Arthur C. Clarke, a visionary science fiction writer who won worldwide acclaim with more than 100 books on space, science and the future, died Wednesday in his adopted home of Sri Lanka, an aide said. He was 90.
Clarke, who had battled debilitating post-polio syndrome since the 1960s and sometimes used a wheelchair, died at 1:30 a.m. local time after suffering breathing problems, aide Rohan De Silva told The Associated Press.
Clarke was regarded as a technological seer as well as a science-fiction writer, and was known as “the godfather of the telecommunications satellite.”
His most famous novel, “2001: A Space Odyssey,” was the basis of the 1968 film of the same name, co-written and directed by Stanley Kubrick. The film and the book elevated the plot’s mentally unbalanced computer, HAL 9000, into the pantheon of great fictional characters.
Three “2001” book sequels followed, and one of them – “2010” – was made into a movie as well.
In addition to the “2001” series, some of Clarke’s best-known works are “Childhood’s End” (1953), “The City and the Stars” (1956), “The Nine Billion Names of God” (1967), “Imperial Earth” (1975) and “The Songs of Distant Earth” (1986). His 1973 novel “Rendezvous With Rama” is reportedly being adapted for film, with actor Morgan Freeman as producer and star.
A statement from the Arthur C. Clarke Foundation said that Clarke had recently reviewed the final manuscript of his latest novel. “The Last Theorem,” co-written with Frederik Pohl, will be published later this year, the foundation said.
Clarke won the Nebula Award of the Science Fiction Writers of America in 1972, 1974 and 1979; the Hugo Award of the World Science Fiction Convention in 1974 and 1980, and in 1986 became Grand Master of the Science Fiction Writers of America. He became an honorary fellow of the American Institute of Aeronautics and Astronautics in 1976, and was awarded British knighthood in 1989.
Son of a farmer
Arthur Charles Clarke was born in 1917 in the English coastal town of Minehead, the eldest of four children in a farming family. He became addicted to science fiction after buying his first copies of the pulp magazine Amazing Stories at a Woolworth’s store. He devoured the writings of H.G. Wells and Olaf Stapledon, and began writing for his school magazine in his teens.
During World War II, the Royal Air Force put him in charge of a new radar blind-landing system. Then, after the war, he proposed the idea of using geostationary satellites as relays for wireless communication. It took decades for the idea to bear fruit, but it eventually earned him a claim to fame almost as great as his science-fiction stories. Geosynchronous orbits, which keep satellites in a fixed position relative to the ground, are today called Clarke orbits.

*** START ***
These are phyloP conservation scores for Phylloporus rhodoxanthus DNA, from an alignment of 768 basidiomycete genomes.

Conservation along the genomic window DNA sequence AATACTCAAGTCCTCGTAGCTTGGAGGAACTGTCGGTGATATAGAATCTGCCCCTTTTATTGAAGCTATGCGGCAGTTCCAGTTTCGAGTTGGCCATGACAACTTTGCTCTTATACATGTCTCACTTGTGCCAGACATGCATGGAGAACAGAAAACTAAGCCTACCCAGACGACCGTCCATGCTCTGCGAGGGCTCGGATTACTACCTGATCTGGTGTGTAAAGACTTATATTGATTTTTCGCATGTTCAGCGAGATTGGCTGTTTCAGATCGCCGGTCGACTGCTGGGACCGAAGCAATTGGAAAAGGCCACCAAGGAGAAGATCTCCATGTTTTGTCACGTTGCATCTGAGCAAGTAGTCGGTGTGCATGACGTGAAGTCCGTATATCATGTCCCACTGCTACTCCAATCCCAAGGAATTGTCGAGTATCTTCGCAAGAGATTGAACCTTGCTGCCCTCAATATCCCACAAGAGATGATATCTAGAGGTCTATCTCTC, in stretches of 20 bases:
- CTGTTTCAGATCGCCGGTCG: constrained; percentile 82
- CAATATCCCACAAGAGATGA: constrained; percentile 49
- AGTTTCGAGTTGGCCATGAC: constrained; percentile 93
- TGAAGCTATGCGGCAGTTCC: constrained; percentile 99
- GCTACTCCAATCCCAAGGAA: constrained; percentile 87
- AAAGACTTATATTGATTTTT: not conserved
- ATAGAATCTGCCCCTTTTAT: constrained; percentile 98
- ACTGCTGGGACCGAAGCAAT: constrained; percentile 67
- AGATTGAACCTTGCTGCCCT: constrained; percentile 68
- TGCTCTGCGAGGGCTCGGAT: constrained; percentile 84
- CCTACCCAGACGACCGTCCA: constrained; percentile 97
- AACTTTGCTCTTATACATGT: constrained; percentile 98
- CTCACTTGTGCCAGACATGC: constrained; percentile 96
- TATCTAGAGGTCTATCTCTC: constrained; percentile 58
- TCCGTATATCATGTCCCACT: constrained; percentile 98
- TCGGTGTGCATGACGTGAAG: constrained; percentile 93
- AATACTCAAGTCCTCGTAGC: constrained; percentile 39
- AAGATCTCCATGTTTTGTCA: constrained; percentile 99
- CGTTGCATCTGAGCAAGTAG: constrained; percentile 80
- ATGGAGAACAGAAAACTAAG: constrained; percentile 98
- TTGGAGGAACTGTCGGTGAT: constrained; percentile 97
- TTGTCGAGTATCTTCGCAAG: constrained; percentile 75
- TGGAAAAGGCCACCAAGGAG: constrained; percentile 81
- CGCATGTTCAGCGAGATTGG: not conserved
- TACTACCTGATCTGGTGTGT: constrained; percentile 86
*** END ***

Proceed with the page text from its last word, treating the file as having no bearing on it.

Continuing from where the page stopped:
Also during the 1940s, Clarke predicted that man would reach the moon by the year 2000 – an idea that some experts dismissed as nonsense. In the late 1960s, Clarke served as a commentator along with CBS broadcaster Walter Cronkite for the Apollo missions that turned his prediction into reality. Later, NASA Administrator Tom Paine wrote in an inscription to Clarke that the science-fiction author “provided the essential intellectual drive that led us to the moon.”
Yet another novel of Clarke’s, “The Fountains of Paradise,” helped spark the real-world efforts to build a space elevator from Earth to orbit. The idea is still being pursued, although its realization may still be decades away.
“Sir Arthur’s positive vision of the future excited generations about space exploration, and inspired millions to pursue scientific careers,” Apollo 11 moonwalker Buzz Aldrin said after hearing the news of Clarke’s death.
Disabled by post-polio syndrome, the lingering effects of a disease that had paralyzed him for two months in 1959, Clarke rarely left his adopted home in the Indian Ocean island of Sri Lanka.
He moved there in 1956, lured by his interest in marine diving – which, he said, was as close as he could get to the weightless feeling of space. “I’m perfectly operational underwater,” he once said.
Clarke was married in 1953 and was divorced in 1964. He had no children, but kept in touch with friends and fans around the world via computer. He spent each morning answering e-mails and browsing the Internet.
On the occasion of his 90th birthday last December, Clarke delivered a speech to a small gathering during which he passed along three wishes: for ethnically divided Sri Lanka to find a lasting peace, for the world to embrace cleaner energy resources, and for extraterrestrial beings to “call us or give us a sign.”
In an interview with The Associated Press, Clarke said he did not regret never having followed his novels into space, adding that he had arranged to have DNA from strands of his hair sent into orbit. “One day, some super civilization may encounter this relic from the vanished species and I may exist in another time,” he told AP.
Along with his DNA sample, Clarke enclosed a note with a brief handwritten wish addressed to that far-flung future: “Fare well, my clone.”